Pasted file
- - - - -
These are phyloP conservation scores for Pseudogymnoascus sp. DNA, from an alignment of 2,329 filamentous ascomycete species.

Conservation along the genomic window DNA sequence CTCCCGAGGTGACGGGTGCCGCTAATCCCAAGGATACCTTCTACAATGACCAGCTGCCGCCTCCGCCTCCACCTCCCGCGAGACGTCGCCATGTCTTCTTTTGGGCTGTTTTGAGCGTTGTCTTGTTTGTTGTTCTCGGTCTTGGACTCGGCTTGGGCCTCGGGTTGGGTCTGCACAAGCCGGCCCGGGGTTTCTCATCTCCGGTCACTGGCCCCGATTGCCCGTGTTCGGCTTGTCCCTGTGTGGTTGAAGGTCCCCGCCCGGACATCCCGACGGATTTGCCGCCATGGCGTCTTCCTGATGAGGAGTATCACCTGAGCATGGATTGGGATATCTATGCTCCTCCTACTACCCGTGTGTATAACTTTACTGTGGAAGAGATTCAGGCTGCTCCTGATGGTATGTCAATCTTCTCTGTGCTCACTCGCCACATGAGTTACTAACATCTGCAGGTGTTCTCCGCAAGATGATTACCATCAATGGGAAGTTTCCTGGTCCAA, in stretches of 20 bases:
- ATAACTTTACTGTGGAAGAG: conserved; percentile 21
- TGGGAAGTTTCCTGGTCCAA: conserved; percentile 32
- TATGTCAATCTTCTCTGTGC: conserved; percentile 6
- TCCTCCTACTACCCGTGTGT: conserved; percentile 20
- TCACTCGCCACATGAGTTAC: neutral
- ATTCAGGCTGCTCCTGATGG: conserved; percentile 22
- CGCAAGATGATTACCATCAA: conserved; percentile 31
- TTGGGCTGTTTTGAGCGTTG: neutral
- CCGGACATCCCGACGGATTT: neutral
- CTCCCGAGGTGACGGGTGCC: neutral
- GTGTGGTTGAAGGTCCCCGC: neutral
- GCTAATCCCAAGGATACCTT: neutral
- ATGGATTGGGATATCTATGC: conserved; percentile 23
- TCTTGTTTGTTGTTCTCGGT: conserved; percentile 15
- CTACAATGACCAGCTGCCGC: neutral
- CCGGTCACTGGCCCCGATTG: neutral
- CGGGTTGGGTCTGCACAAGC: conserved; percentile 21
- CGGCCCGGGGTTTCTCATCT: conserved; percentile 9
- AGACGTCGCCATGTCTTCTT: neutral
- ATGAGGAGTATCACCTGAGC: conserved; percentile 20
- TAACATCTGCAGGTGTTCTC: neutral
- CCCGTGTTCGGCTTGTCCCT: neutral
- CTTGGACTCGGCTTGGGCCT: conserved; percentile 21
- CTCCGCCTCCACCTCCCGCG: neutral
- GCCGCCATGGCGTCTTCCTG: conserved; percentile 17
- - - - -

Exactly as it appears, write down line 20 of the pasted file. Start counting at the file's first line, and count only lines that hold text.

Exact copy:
- CGGCCCGGGGTTTCTCATCT: conserved; percentile 9